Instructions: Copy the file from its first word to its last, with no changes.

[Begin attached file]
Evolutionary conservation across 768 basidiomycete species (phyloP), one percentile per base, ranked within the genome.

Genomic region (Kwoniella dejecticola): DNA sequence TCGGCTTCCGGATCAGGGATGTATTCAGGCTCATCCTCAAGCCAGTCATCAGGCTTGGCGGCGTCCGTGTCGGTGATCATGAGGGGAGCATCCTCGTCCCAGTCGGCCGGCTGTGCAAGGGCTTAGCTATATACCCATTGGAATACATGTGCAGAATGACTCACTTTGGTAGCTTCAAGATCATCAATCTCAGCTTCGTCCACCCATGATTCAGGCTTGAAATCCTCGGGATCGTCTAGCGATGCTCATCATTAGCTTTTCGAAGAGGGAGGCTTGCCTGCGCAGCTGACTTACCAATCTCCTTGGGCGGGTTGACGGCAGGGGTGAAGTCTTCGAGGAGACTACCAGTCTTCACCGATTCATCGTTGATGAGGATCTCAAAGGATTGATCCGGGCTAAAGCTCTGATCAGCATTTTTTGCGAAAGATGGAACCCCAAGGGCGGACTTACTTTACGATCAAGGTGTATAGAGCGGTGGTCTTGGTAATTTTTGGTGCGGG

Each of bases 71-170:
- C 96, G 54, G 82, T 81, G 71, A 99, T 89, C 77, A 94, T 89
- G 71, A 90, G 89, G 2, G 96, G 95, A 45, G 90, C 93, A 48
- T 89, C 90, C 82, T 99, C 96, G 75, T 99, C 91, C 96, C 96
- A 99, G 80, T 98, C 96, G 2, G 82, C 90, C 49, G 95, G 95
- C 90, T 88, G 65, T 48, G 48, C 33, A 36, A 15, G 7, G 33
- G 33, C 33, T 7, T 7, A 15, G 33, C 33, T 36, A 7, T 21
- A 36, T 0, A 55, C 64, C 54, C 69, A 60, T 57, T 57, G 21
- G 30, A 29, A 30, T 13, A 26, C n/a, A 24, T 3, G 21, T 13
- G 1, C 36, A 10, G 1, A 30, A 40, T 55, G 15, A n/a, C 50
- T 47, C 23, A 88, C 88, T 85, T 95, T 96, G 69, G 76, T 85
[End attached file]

Evolutionary conservation across 768 basidiomycete species (phyloP), one percentile per base, ranked within the genome.

Genomic region (Kwoniella dejecticola): DNA sequence TCGGCTTCCGGATCAGGGATGTATTCAGGCTCATCCTCAAGCCAGTCATCAGGCTTGGCGGCGTCCGTGTCGGTGATCATGAGGGGAGCATCCTCGTCCCAGTCGGCCGGCTGTGCAAGGGCTTAGCTATATACCCATTGGAATACATGTGCAGAATGACTCACTTTGGTAGCTTCAAGATCATCAATCTCAGCTTCGTCCACCCATGATTCAGGCTTGAAATCCTCGGGATCGTCTAGCGATGCTCATCATTAGCTTTTCGAAGAGGGAGGCTTGCCTGCGCAGCTGACTTACCAATCTCCTTGGGCGGGTTGACGGCAGGGGTGAAGTCTTCGAGGAGACTACCAGTCTTCACCGATTCATCGTTGATGAGGATCTCAAAGGATTGATCCGGGCTAAAGCTCTGATCAGCATTTTTTGCGAAAGATGGAACCCCAAGGGCGGACTTACTTTACGATCAAGGTGTATAGAGCGGTGGTCTTGGTAATTTTTGGTGCGGG

Each of bases 71-170:
- C 96, G 54, G 82, T 81, G 71, A 99, T 89, C 77, A 94, T 89
- G 71, A 90, G 89, G 2, G 96, G 95, A 45, G 90, C 93, A 48
- T 89, C 90, C 82, T 99, C 96, G 75, T 99, C 91, C 96, C 96
- A 99, G 80, T 98, C 96, G 2, G 82, C 90, C 49, G 95, G 95
- C 90, T 88, G 65, T 48, G 48, C 33, A 36, A 15, G 7, G 33
- G 33, C 33, T 7, T 7, A 15, G 33, C 33, T 36, A 7, T 21
- A 36, T 0, A 55, C 64, C 54, C 69, A 60, T 57, T 57, G 21
- G 30, A 29, A 30, T 13, A 26, C n/a, A 24, T 3, G 21, T 13
- G 1, C 36, A 10, G 1, A 30, A 40, T 55, G 15, A n/a, C 50
- T 47, C 23, A 88, C 88, T 85, T 95, T 96, G 69, G 76, T 85